“Your smile is a gift”- and other suggestions for better service.

Okay, to be fair, I considered some pretty harsh headlines for this post.

“Really? Your life cannot be that horrible” was one of them. I also contemplated using, “I’m the one being asked to remove my shoes and belt.”

Why such a title? You guessed it. I’m writing this from gate B3 at O’hare International Airport. And the headline I finally arrived at is a direct reflection of my experience with the disgruntled TSA agent today. It’s not a new story, and it certainly isn’t exciting. She was mad, frustrated, or generally unhappy. Perhaps she has encountered inexperienced travelers today. Maybe she is working an extra shift. Or, quite possibly, her airport lunch didn’t meet her expectations. Nonetheless, she was not having it today. And by ‘it’, I mean “general happiness and smiling customers.

That’s right. Today, the customers were all jovial, accommodating, and generally happy people, all trying to make it to their destinations. I was one of those. Shoes removed, belt in the bin, and smile upon my face. I was headed to sunny Florida (for work), where I would soon encounter a 57 degree temperature increase. Bring it.

But, Helga (not her real name) wasn’t interested. She was barking orders, and scowling at the floor. Not making eye contact, not smiling. Barely communicating. In fact, Helga was pretty much yelling at us. We know the rules. We are at the United Premier Access security line. This is not our first rodeo, Helga.

Now- I value the presence of safety officers. I think we all do. And I am sure it’s not the most rewarding career on the planet. But Helga was convinced we were all school children who needed reprimanding.

Keeping It Real

Here’s the thing: just yesterday I gathered our entire creative team to discuss the importance on quality customer service. Not that the team needed this reminder. In fact, much of our time together was sent commending individuals for value-added productivity and communication that is making our work so much fun. But I wanted to be sure we understood how important the customer is to the work we do.

Every task we tackle, every piece of fancy art we create, every video, photo and story we dream up means little if the client isn’t satisfied and thrilled with the work. And, as a pleaser myself, I can say I have a hard time sleeping at night when the customer is less than thrilled with my work. But it goes beyond the finished project. Customer satisfaction begins at the beginning.

There’s a reason every meeting in our office includes a pot of freshly-brewed (freshly roasted) coffee at the table. It’s right to offer your guests a beverage and a comfy place to sit for the next 30-40 minutes together. I would do the same in my own home. But it starts even before that.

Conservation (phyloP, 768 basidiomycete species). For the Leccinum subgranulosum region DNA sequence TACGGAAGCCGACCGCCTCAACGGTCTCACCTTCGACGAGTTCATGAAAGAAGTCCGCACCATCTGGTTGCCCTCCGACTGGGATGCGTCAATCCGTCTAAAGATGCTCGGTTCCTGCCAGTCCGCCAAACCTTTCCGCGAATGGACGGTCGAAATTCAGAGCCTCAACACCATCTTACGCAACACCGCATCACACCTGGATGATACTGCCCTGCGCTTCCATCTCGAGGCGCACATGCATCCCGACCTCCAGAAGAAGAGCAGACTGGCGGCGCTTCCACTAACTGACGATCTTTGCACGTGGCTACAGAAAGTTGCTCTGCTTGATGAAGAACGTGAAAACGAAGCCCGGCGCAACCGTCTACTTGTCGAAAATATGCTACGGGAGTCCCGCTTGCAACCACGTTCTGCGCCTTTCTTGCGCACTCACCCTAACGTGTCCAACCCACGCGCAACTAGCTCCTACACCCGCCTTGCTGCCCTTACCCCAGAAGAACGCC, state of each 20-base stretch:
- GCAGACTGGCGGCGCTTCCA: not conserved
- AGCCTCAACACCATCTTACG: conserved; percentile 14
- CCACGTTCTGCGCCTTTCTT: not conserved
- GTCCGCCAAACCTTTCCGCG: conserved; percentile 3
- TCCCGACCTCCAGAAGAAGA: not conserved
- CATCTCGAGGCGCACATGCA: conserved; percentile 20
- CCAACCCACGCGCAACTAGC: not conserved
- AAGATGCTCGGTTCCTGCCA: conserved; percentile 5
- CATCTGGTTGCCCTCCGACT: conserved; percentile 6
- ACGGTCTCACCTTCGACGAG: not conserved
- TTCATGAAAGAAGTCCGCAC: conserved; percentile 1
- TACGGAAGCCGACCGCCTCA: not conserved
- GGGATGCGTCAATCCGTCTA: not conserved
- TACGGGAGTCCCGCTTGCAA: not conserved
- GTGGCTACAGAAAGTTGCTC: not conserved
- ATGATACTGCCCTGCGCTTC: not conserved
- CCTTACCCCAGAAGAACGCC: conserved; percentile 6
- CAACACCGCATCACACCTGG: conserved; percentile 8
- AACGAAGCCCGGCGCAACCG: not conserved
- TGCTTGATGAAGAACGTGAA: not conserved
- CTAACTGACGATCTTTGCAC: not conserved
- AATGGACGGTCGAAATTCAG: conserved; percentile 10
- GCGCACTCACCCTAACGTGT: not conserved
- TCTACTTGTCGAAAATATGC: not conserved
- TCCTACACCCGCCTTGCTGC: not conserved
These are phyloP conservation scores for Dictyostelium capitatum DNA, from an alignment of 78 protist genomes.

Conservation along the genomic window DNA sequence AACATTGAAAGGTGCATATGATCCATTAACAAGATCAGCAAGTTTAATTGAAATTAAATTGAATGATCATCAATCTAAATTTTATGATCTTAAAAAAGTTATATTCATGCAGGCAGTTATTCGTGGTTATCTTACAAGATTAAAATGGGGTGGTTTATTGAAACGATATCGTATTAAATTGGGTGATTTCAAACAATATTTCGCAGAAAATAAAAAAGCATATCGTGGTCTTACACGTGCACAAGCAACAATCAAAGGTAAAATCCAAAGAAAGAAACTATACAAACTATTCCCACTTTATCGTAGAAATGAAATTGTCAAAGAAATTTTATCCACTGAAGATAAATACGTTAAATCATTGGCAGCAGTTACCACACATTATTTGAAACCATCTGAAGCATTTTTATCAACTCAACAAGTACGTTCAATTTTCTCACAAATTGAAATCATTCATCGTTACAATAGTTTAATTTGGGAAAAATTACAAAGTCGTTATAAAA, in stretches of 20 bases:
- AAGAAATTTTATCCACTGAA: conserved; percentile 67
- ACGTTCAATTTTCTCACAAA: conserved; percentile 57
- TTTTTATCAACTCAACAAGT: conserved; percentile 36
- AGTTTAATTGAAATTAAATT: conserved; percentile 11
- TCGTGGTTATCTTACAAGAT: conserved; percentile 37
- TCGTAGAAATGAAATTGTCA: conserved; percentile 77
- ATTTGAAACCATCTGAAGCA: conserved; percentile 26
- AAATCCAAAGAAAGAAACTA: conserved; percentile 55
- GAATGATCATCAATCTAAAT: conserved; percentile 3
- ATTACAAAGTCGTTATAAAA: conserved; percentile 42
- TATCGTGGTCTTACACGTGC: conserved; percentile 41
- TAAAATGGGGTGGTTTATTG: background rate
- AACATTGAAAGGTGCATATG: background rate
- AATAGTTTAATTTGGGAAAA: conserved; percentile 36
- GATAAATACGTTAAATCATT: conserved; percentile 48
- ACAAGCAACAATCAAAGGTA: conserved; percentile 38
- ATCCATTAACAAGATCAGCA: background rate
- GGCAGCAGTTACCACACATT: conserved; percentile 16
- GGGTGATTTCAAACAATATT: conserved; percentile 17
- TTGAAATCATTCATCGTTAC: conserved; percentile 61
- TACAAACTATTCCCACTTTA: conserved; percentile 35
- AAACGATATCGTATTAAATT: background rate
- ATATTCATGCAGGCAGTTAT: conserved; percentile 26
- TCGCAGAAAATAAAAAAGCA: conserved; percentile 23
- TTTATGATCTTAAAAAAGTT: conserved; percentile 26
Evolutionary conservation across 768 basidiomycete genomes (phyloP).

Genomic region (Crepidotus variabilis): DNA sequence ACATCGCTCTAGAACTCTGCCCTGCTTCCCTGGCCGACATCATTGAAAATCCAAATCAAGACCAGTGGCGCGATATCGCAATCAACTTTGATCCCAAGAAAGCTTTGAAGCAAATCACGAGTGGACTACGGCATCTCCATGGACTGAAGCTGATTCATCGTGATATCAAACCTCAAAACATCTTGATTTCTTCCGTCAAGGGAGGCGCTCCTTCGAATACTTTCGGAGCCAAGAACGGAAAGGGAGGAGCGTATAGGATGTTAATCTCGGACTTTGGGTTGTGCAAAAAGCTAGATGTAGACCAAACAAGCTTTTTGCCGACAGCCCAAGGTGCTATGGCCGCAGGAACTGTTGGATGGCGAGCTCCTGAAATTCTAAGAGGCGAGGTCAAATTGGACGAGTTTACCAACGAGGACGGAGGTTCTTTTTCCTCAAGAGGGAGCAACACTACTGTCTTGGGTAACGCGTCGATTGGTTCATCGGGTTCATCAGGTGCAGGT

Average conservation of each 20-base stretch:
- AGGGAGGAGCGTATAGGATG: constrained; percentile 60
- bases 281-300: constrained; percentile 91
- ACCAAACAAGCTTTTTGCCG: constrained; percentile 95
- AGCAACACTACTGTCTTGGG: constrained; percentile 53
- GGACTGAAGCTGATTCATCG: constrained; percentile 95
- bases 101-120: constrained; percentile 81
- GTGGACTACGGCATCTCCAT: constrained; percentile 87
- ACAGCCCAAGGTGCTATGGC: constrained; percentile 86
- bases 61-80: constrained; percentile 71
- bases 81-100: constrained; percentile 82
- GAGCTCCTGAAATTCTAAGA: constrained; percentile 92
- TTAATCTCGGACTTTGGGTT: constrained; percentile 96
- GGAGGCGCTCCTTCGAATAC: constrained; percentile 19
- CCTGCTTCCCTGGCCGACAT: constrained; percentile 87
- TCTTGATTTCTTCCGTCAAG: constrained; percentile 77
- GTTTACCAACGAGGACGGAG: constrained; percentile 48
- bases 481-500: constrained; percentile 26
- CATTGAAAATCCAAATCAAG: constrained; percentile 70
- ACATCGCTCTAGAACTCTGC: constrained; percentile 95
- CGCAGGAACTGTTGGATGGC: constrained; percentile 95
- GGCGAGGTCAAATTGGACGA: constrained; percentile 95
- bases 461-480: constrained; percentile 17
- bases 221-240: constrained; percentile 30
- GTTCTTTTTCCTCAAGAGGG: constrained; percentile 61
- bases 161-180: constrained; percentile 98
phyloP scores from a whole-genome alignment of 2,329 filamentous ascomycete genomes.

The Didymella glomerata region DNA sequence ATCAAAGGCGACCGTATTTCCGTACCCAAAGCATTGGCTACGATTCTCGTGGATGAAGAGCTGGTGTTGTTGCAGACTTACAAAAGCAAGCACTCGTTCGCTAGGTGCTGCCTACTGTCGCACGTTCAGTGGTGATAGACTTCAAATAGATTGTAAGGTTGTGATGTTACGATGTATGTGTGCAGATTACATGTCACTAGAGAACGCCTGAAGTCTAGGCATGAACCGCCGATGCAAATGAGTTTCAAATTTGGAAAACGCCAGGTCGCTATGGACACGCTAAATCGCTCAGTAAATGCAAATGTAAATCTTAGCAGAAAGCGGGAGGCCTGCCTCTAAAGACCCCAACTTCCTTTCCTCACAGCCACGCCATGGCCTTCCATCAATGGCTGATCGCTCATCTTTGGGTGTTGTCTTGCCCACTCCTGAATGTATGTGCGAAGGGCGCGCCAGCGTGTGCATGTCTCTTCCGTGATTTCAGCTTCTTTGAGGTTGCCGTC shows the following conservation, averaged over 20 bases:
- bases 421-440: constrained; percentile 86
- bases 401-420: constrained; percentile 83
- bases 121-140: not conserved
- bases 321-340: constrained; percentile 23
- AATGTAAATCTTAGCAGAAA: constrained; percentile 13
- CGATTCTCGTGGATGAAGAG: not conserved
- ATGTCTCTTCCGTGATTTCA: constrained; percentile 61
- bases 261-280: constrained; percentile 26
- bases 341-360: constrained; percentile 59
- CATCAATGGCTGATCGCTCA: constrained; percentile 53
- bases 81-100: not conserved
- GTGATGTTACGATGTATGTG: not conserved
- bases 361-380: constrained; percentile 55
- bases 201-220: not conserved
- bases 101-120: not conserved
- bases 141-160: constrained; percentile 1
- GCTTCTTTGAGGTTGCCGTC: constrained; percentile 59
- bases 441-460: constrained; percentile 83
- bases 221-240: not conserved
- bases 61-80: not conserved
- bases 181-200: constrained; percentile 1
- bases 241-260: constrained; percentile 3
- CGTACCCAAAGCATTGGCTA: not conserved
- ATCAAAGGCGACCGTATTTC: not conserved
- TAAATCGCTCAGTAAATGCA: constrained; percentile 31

It’s starts at “hello.”

That smile that greets the welcome is also paramount. Every step of the way, a friendly smile is the perfect accompaniment to a quality customer-client relationship. Now, video meetings and phone calls and emails may make that difficult, so when we are face-to-face, it is vital that we look each other in the eyes (“heads up, Helga”) and acknowledge the humanity in our brothers and sisters around us.

Helga was having issues, yes. But I decided to respond with the only tool I had in that moment. I ignored Helga’s barking, and waited for her to make eye contact with me. Then I blasted her with a smile, and said, “Thanks, Helga.” That was enough for me. I doubt it made much difference to her. But, as humans – we saw each other. Then we moved on with our days. That’s enough for now.

$330 Sneakers? Maybe.

A fascinating article in GQ today examined the current alarming status of the sneaker market.

That’s right– tennis shoes, gym shoes, kicks– whatever you call ’em, the market is booming. And not just for new items, either. The after-sale market is presently valued at $2 billion, with the ath-leisure market expected to be worth $83 billion by the year 2020, according to some analysts.

In the early 1980’s the footwear trend hit my hometown, a suburb of Detroit. And I had to have them. All I had to do was convince my parents that the $40 price tag was worthwhile. It wouldn’t be easy– we’d never spent more than $25 on shoes, and those were dress shoes. My parents scoffed at the idea.

Today, a $40 pair of quality sneakers can be near impossible to find.

After Christmas this year, our family decided to have a ‘stay-cation’ in Chicago. Since we live here, we often don’t do the touristy things, so once every year, we try to be tourists for a day or so. We visit museums and eat pizza and drink too much coffee.

As a special treat, I thought I would jet my boys to a couple of the “hippest” sneaker shops  while we were nearby. (Thank you Google for making this middle-aged dad appear, even momentarily, kinda cool.)

What I found inside the minimalist, tiny, privately-owned shop surprised even me: white walls, bare floors, plywood shelving and industrial pipe racks. This was the place?

Now, let me be clear: I have literally seen closets on the north shore that rival the square footage of this shop. But, here, on a blustery December day, I found a welcoming shop owner and a small community of enthusiasts who were pleased to show us their latest acquisitions. My sons were wide-eyed. And, I admit, I was taken by it all.